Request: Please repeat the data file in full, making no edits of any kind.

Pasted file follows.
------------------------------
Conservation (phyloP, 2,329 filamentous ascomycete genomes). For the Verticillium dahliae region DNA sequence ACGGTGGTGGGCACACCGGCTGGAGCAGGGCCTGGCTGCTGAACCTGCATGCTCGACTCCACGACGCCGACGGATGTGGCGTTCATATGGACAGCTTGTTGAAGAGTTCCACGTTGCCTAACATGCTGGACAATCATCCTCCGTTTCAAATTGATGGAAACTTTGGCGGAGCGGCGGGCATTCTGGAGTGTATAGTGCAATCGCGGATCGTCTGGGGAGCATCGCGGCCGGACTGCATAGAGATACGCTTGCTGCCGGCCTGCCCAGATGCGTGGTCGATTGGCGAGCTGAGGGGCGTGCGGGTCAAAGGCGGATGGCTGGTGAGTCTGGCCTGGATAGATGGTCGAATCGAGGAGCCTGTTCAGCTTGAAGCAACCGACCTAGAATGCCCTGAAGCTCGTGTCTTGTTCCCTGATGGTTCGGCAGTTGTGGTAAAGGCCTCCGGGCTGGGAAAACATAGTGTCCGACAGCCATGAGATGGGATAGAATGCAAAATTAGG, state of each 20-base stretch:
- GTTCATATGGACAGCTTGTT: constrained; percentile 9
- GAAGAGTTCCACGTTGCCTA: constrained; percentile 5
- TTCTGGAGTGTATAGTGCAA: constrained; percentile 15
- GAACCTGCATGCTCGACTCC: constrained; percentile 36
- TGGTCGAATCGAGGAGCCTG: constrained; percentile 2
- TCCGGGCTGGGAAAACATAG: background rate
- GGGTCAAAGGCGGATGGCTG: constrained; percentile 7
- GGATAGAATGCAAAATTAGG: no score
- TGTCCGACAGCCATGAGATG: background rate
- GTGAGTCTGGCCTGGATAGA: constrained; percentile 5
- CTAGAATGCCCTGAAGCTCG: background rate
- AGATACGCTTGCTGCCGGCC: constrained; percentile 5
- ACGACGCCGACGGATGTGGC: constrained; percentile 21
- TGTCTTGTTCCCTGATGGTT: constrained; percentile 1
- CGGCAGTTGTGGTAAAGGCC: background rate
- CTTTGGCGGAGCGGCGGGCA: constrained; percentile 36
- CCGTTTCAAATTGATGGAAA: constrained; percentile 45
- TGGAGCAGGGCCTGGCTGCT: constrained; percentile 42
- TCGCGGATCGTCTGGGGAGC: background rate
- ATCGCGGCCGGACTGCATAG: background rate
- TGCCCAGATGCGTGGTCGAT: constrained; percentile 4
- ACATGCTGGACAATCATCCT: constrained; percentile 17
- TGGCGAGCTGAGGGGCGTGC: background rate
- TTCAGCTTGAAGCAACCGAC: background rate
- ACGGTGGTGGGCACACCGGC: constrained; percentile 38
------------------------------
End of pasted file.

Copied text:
Conservation (phyloP, 2,329 filamentous ascomycete genomes). For the Verticillium dahliae region DNA sequence ACGGTGGTGGGCACACCGGCTGGAGCAGGGCCTGGCTGCTGAACCTGCATGCTCGACTCCACGACGCCGACGGATGTGGCGTTCATATGGACAGCTTGTTGAAGAGTTCCACGTTGCCTAACATGCTGGACAATCATCCTCCGTTTCAAATTGATGGAAACTTTGGCGGAGCGGCGGGCATTCTGGAGTGTATAGTGCAATCGCGGATCGTCTGGGGAGCATCGCGGCCGGACTGCATAGAGATACGCTTGCTGCCGGCCTGCCCAGATGCGTGGTCGATTGGCGAGCTGAGGGGCGTGCGGGTCAAAGGCGGATGGCTGGTGAGTCTGGCCTGGATAGATGGTCGAATCGAGGAGCCTGTTCAGCTTGAAGCAACCGACCTAGAATGCCCTGAAGCTCGTGTCTTGTTCCCTGATGGTTCGGCAGTTGTGGTAAAGGCCTCCGGGCTGGGAAAACATAGTGTCCGACAGCCATGAGATGGGATAGAATGCAAAATTAGG, state of each 20-base stretch:
- GTTCATATGGACAGCTTGTT: constrained; percentile 9
- GAAGAGTTCCACGTTGCCTA: constrained; percentile 5
- TTCTGGAGTGTATAGTGCAA: constrained; percentile 15
- GAACCTGCATGCTCGACTCC: constrained; percentile 36
- TGGTCGAATCGAGGAGCCTG: constrained; percentile 2
- TCCGGGCTGGGAAAACATAG: background rate
- GGGTCAAAGGCGGATGGCTG: constrained; percentile 7
- GGATAGAATGCAAAATTAGG: no score
- TGTCCGACAGCCATGAGATG: background rate
- GTGAGTCTGGCCTGGATAGA: constrained; percentile 5
- CTAGAATGCCCTGAAGCTCG: background rate
- AGATACGCTTGCTGCCGGCC: constrained; percentile 5
- ACGACGCCGACGGATGTGGC: constrained; percentile 21
- TGTCTTGTTCCCTGATGGTT: constrained; percentile 1
- CGGCAGTTGTGGTAAAGGCC: background rate
- CTTTGGCGGAGCGGCGGGCA: constrained; percentile 36
- CCGTTTCAAATTGATGGAAA: constrained; percentile 45
- TGGAGCAGGGCCTGGCTGCT: constrained; percentile 42
- TCGCGGATCGTCTGGGGAGC: background rate
- ATCGCGGCCGGACTGCATAG: background rate
- TGCCCAGATGCGTGGTCGAT: constrained; percentile 4
- ACATGCTGGACAATCATCCT: constrained; percentile 17
- TGGCGAGCTGAGGGGCGTGC: background rate
- TTCAGCTTGAAGCAACCGAC: background rate
- ACGGTGGTGGGCACACCGGC: constrained; percentile 38